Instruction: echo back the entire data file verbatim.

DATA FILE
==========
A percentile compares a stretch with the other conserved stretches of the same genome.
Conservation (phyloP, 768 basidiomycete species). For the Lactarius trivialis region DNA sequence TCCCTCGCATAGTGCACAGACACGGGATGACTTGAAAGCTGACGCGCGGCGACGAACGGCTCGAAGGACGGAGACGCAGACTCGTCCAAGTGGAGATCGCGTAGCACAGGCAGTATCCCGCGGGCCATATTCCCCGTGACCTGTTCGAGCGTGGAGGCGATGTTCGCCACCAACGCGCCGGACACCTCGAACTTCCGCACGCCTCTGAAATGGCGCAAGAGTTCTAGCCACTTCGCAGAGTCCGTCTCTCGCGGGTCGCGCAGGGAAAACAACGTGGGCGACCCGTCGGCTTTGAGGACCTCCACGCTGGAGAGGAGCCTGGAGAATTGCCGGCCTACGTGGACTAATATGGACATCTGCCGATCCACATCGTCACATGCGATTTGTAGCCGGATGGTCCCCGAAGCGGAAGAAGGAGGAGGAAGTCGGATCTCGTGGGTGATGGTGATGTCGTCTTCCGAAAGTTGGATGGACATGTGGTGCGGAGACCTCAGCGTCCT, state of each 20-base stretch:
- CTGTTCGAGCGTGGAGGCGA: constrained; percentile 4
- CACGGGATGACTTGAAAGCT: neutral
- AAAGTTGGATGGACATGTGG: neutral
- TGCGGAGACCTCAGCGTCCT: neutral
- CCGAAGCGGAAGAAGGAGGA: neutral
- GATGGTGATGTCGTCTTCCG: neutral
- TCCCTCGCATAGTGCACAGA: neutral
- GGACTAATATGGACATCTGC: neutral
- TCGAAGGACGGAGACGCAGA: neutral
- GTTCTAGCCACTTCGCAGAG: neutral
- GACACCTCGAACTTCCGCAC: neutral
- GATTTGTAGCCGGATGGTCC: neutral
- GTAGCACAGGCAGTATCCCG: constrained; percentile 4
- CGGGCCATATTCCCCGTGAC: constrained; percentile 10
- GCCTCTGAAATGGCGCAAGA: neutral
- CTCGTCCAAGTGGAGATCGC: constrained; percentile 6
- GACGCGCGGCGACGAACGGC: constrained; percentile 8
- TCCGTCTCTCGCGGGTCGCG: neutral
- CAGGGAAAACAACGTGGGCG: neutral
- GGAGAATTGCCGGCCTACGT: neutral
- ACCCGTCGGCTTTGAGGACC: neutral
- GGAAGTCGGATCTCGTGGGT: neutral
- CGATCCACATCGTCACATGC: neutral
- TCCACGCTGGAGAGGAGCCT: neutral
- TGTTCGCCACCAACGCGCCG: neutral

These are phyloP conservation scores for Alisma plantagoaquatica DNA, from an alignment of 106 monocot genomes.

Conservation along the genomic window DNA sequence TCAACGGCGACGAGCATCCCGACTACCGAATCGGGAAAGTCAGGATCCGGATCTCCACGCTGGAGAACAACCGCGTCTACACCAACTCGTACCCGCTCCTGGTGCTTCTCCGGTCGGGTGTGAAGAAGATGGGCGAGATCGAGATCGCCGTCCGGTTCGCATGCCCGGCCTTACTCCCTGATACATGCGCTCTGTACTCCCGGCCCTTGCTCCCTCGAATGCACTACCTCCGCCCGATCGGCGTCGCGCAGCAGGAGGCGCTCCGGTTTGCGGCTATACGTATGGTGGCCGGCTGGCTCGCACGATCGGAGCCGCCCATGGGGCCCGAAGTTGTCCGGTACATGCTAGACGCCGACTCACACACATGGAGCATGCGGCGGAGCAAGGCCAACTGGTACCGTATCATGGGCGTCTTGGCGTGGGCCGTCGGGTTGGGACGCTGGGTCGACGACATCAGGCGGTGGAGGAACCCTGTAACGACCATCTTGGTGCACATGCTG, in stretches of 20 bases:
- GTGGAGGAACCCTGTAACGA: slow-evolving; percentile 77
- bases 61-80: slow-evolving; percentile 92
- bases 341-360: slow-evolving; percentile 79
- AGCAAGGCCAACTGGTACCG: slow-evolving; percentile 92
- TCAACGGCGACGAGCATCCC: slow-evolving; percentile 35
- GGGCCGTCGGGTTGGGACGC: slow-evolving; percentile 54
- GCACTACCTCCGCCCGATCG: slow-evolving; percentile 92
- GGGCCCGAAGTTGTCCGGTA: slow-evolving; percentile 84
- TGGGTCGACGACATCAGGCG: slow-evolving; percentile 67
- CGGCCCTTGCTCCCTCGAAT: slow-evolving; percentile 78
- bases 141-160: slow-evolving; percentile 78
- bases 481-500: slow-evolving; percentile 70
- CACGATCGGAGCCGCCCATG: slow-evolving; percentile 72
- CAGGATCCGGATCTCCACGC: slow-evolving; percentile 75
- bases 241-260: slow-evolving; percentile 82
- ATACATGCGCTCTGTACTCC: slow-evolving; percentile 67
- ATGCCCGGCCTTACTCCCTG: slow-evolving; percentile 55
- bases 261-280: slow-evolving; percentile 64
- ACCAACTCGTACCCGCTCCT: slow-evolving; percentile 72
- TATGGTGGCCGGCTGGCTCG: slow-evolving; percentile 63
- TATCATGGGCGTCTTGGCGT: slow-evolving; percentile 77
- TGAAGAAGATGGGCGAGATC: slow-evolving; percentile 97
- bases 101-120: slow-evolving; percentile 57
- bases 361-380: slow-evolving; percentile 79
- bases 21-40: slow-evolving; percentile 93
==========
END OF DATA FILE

A percentile compares a stretch with the other conserved stretches of the same genome.
Conservation (phyloP, 768 basidiomycete species). For the Lactarius trivialis region DNA sequence TCCCTCGCATAGTGCACAGACACGGGATGACTTGAAAGCTGACGCGCGGCGACGAACGGCTCGAAGGACGGAGACGCAGACTCGTCCAAGTGGAGATCGCGTAGCACAGGCAGTATCCCGCGGGCCATATTCCCCGTGACCTGTTCGAGCGTGGAGGCGATGTTCGCCACCAACGCGCCGGACACCTCGAACTTCCGCACGCCTCTGAAATGGCGCAAGAGTTCTAGCCACTTCGCAGAGTCCGTCTCTCGCGGGTCGCGCAGGGAAAACAACGTGGGCGACCCGTCGGCTTTGAGGACCTCCACGCTGGAGAGGAGCCTGGAGAATTGCCGGCCTACGTGGACTAATATGGACATCTGCCGATCCACATCGTCACATGCGATTTGTAGCCGGATGGTCCCCGAAGCGGAAGAAGGAGGAGGAAGTCGGATCTCGTGGGTGATGGTGATGTCGTCTTCCGAAAGTTGGATGGACATGTGGTGCGGAGACCTCAGCGTCCT, state of each 20-base stretch:
- CTGTTCGAGCGTGGAGGCGA: constrained; percentile 4
- CACGGGATGACTTGAAAGCT: neutral
- AAAGTTGGATGGACATGTGG: neutral
- TGCGGAGACCTCAGCGTCCT: neutral
- CCGAAGCGGAAGAAGGAGGA: neutral
- GATGGTGATGTCGTCTTCCG: neutral
- TCCCTCGCATAGTGCACAGA: neutral
- GGACTAATATGGACATCTGC: neutral
- TCGAAGGACGGAGACGCAGA: neutral
- GTTCTAGCCACTTCGCAGAG: neutral
- GACACCTCGAACTTCCGCAC: neutral
- GATTTGTAGCCGGATGGTCC: neutral
- GTAGCACAGGCAGTATCCCG: constrained; percentile 4
- CGGGCCATATTCCCCGTGAC: constrained; percentile 10
- GCCTCTGAAATGGCGCAAGA: neutral
- CTCGTCCAAGTGGAGATCGC: constrained; percentile 6
- GACGCGCGGCGACGAACGGC: constrained; percentile 8
- TCCGTCTCTCGCGGGTCGCG: neutral
- CAGGGAAAACAACGTGGGCG: neutral
- GGAGAATTGCCGGCCTACGT: neutral
- ACCCGTCGGCTTTGAGGACC: neutral
- GGAAGTCGGATCTCGTGGGT: neutral
- CGATCCACATCGTCACATGC: neutral
- TCCACGCTGGAGAGGAGCCT: neutral
- TGTTCGCCACCAACGCGCCG: neutral

These are phyloP conservation scores for Alisma plantagoaquatica DNA, from an alignment of 106 monocot genomes.

Conservation along the genomic window DNA sequence TCAACGGCGACGAGCATCCCGACTACCGAATCGGGAAAGTCAGGATCCGGATCTCCACGCTGGAGAACAACCGCGTCTACACCAACTCGTACCCGCTCCTGGTGCTTCTCCGGTCGGGTGTGAAGAAGATGGGCGAGATCGAGATCGCCGTCCGGTTCGCATGCCCGGCCTTACTCCCTGATACATGCGCTCTGTACTCCCGGCCCTTGCTCCCTCGAATGCACTACCTCCGCCCGATCGGCGTCGCGCAGCAGGAGGCGCTCCGGTTTGCGGCTATACGTATGGTGGCCGGCTGGCTCGCACGATCGGAGCCGCCCATGGGGCCCGAAGTTGTCCGGTACATGCTAGACGCCGACTCACACACATGGAGCATGCGGCGGAGCAAGGCCAACTGGTACCGTATCATGGGCGTCTTGGCGTGGGCCGTCGGGTTGGGACGCTGGGTCGACGACATCAGGCGGTGGAGGAACCCTGTAACGACCATCTTGGTGCACATGCTG, in stretches of 20 bases:
- GTGGAGGAACCCTGTAACGA: slow-evolving; percentile 77
- bases 61-80: slow-evolving; percentile 92
- bases 341-360: slow-evolving; percentile 79
- AGCAAGGCCAACTGGTACCG: slow-evolving; percentile 92
- TCAACGGCGACGAGCATCCC: slow-evolving; percentile 35
- GGGCCGTCGGGTTGGGACGC: slow-evolving; percentile 54
- GCACTACCTCCGCCCGATCG: slow-evolving; percentile 92
- GGGCCCGAAGTTGTCCGGTA: slow-evolving; percentile 84
- TGGGTCGACGACATCAGGCG: slow-evolving; percentile 67
- CGGCCCTTGCTCCCTCGAAT: slow-evolving; percentile 78
- bases 141-160: slow-evolving; percentile 78
- bases 481-500: slow-evolving; percentile 70
- CACGATCGGAGCCGCCCATG: slow-evolving; percentile 72
- CAGGATCCGGATCTCCACGC: slow-evolving; percentile 75
- bases 241-260: slow-evolving; percentile 82
- ATACATGCGCTCTGTACTCC: slow-evolving; percentile 67
- ATGCCCGGCCTTACTCCCTG: slow-evolving; percentile 55
- bases 261-280: slow-evolving; percentile 64
- ACCAACTCGTACCCGCTCCT: slow-evolving; percentile 72
- TATGGTGGCCGGCTGGCTCG: slow-evolving; percentile 63
- TATCATGGGCGTCTTGGCGT: slow-evolving; percentile 77
- TGAAGAAGATGGGCGAGATC: slow-evolving; percentile 97
- bases 101-120: slow-evolving; percentile 57
- bases 361-380: slow-evolving; percentile 79
- bases 21-40: slow-evolving; percentile 93